Breaking Bad Season 6 Episode 5: To’hajiilee

Vote on how the series should end here.

“Breaking Bad” Season 6 Episode 5: Showdown At “To’hajiilee”

Well, that was intense.

Viewers who thought last week’s episode was too light on action won’t be able to make the same complaint after “To’hajiilee.” You know there’s a good chance the fit will hit the shan when the credits list Michelle MacLaren as director. She’s the person responsible for some of the series’ most memorable action sequences, including the prison massacre in “Gliding Over All” and Hank’s shootout with the Cousins in “One Minute.” This was her final episode behind the camera, and she went out with a bang. Or rather, several bangs.

The first half of this episode picked up where the previous one left off, with Todd getting the call from Walt. He’s still the most polite criminal you’ll ever meet, a perfect gentleman content to be used by the people around him. He’s like Jesse but without a backbone, willing to do anything for the authority figures in his life. It’s that weakness that makes him so creepy, and potentially dangerous; his only personality trait is one of submission. In this episode, we find out he has a crush on Lydia. Somehow, I don’t think the feeling is mutual.

Hiring Uncle Jack to take out Jesse may turn out to be Walt’s biggest mistake. Jack hasn’t felt like much of a formidable antagonist, especially compared to the likes of Gus Fring, but showrunner Vince Gilligan has turned that to the show’s advantage. Fring imbued the series with a sense of omnipresent oppressive dread; he was a quasi-mythical force that seemed impossible to beat. Jack and his gang, meanwhile, are far more ordinary, just a bunch of scummy neo-Nazis looking to get rich. In a strange way, this makes them even more dangerous. Fring was a meticulous professional—he had a way of doing things. Jack does whatever he feels like will help him out in the short term. Whereas Fring was the embodiment of order, Jack is chaos incarnate. He’s like a more threatening version of Tuco, a cold-hearted killer who actually seems to be sane. When Walt shakes his hand, he may have unknowingly just signed his own death certificate.

For a few seasons now, one of the running motifs of Breaking Bad has been how Walt takes on the traits of the people he kills. After he killed Crazy Eight, he started cutting the crust off his sandwiches. After he killed Gus Fring, he inherited his bathroom etiquette. In “To’hajiilee” it’s revealed that Walt now has Hector Salamanca’s distrust of the DEA. He deluded himself into assuming Jesse felt the same way, that no matter what happened, cooperating with Hank was out of the question. When he calls Jesse a coward, he means it. Walt has always acted out of desperate cowardice as much as bravery, but he’s grown to view himself as an old-school gangster. In Walt’s game, using a child as bait to manipulate other people is an acceptable move, but working with the cops is dishonorable.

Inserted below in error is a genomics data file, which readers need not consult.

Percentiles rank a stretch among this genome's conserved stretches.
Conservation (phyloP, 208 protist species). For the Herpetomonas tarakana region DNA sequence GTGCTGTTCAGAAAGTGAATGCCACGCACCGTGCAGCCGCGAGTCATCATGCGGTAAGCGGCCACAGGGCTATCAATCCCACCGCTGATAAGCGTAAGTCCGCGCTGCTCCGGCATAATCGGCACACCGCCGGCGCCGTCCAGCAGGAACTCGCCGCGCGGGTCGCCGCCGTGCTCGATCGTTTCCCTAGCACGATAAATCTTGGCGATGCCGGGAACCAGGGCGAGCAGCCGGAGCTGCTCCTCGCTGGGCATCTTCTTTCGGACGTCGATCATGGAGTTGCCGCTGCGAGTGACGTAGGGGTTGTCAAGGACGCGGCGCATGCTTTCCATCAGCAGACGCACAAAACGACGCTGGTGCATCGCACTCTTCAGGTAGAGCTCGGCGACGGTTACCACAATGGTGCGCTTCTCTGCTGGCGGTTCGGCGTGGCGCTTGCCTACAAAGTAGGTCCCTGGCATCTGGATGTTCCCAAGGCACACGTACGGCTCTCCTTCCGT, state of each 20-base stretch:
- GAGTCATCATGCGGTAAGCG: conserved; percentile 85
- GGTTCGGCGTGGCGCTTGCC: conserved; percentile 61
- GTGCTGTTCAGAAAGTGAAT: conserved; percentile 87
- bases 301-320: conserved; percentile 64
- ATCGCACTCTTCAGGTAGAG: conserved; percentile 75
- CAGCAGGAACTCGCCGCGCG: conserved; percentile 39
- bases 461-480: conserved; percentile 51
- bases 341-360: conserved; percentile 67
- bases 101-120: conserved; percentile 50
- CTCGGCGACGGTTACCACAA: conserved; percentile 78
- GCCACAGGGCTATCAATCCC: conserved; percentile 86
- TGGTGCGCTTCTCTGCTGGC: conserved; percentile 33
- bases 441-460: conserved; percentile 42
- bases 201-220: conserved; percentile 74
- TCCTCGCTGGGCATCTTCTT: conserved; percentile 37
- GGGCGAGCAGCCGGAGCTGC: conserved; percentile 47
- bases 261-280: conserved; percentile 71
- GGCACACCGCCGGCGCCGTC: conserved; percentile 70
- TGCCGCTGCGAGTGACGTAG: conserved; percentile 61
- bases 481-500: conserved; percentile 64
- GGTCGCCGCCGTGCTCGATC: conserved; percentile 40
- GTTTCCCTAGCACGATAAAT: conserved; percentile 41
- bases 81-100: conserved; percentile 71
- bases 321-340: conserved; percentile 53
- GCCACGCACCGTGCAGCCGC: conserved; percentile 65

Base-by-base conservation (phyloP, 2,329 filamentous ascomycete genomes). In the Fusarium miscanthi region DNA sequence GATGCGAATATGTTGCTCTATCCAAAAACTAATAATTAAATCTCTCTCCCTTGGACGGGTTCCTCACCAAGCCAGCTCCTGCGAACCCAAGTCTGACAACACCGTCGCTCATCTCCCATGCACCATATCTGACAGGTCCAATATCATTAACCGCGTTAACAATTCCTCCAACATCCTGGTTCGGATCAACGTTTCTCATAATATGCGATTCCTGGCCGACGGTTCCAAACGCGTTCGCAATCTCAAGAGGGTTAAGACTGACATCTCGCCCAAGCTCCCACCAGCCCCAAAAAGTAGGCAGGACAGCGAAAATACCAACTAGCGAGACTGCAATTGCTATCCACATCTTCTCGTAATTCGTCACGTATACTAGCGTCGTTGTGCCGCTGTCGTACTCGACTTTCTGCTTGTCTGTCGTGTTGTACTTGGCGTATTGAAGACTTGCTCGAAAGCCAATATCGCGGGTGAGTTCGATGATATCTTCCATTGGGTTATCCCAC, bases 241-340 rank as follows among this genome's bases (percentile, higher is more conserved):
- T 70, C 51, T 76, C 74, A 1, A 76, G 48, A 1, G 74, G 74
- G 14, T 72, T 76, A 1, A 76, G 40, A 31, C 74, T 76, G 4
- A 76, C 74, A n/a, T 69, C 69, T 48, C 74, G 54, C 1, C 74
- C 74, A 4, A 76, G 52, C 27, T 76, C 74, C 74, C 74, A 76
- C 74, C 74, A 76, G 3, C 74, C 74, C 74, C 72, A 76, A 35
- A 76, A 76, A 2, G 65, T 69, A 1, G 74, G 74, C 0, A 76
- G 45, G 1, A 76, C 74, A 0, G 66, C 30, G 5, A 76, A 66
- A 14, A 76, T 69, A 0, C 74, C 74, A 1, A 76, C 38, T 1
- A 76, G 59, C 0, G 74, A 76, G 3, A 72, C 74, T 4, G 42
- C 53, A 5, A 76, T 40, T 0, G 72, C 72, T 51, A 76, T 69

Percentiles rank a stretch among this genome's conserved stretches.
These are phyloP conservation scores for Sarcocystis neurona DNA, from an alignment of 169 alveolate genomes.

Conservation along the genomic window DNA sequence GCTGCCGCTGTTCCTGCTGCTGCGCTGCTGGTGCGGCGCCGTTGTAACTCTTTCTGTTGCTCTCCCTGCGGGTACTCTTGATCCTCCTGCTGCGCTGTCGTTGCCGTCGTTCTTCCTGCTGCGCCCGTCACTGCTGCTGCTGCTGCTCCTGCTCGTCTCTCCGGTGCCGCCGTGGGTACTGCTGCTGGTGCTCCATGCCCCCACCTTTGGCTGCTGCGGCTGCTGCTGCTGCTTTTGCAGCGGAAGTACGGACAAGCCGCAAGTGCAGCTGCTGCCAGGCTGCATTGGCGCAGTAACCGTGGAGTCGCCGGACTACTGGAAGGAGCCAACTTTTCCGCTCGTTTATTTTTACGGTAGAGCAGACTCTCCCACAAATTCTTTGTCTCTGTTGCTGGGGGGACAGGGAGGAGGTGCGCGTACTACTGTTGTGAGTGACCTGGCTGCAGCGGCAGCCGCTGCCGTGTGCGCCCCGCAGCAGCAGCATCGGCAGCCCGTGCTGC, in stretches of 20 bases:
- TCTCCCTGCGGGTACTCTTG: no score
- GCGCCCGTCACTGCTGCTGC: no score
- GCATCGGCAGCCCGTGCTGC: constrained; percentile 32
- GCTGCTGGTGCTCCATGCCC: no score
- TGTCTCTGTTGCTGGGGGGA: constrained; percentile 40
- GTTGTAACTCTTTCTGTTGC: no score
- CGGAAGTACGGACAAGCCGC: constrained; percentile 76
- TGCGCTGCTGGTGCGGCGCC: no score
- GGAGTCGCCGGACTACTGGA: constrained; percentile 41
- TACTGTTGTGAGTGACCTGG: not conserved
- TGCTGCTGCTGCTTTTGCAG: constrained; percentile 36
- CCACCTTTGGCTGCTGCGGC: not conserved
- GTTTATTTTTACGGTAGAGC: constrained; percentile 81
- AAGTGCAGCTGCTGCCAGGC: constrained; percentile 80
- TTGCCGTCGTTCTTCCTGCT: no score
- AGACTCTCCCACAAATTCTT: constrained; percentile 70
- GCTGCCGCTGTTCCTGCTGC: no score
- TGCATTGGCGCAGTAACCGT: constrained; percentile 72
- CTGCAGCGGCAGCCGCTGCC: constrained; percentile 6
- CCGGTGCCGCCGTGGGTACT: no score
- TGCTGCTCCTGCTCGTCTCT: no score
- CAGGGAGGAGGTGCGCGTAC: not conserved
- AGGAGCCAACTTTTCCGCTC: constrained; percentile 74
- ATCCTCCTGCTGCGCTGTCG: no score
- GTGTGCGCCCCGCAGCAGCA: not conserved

As a side note: Like Fring, Walt’s weakness is what got him into the meth business to begin with. Fring spent decades building up his empire so he could eventually seek revenge on Hector Salamanca and the cartel, and it was the panic at the thought Hector might have beat him that ultimately destroyed him. Walt started cooking meth to make money for his family, and once that’s threatened, he races straight to his undoing. Gus’ assumption that Hector might cooperate with the DEA was his downfall, and Walt’s assumption that Jesse never would is his. Jesse finally did “apply himself” after all and learn what Walt was teaching.

Their final meeting in the desert is one of cathartic relief. The look of awe on Jesse’s face speaks volumes: he can barely believe what he’s seeing. This is what we’ve been waiting for, to see the Devil himself finally in handcuffs. Cranston knocks it out of the park here, going from anger to fear to confusion to resignation in a matter of seconds. He could easily take that final step to the dark side and call in Jack to kill Hank—after all, it was just one episode ago he referred to Jesse as family, and look how that turned out—but, in a weird way, he still has a sense of honor. He knows that Jesse beat him at his own game, and he’s willing to accept defeat. This makes the arrival of Jack even more tragic. Walt has finally reached a line he won’t cross, but he’s made a deal with someone who will cross it for him.

And yet, I’ll be surprised if Hank dies in this shootout. We’re used to seeing major characters get killed off right at their moment of triumph (especially after making one last heartfelt phone call to their loved ones), and if there’s anything Breaking Bad has shown us, it’s to expect the unexpected. Jesse even said as much last week: “Whatever you think is going to happen, the exact reverse opposite of that is gonna happen.” Who knows, maybe Walt is even so committed to keeping family safe that he’ll even put his own life on the line to rescue Hank and Jesse.

If these are Hank’s last moments, it’s a satisfying death, but I hope he took a cue from Saul and decided to wear some extra protection. He’s survived shootouts like this before, but has his luck finally run out?

What did you think of this episode of Breaking Bad? Let us know in the comments below!

Read More:

Breaking Bad Season 6 Episode 1: Blood Money.

Breaking Bad Season 6 Episode 2: Buried

Breaking Bad Season 6 Episode 3: Confessions

Breaking Bad Season 6 Episode 4: Rabid Dog

Breaking Bad Season 6 Episode 6: Ozymandias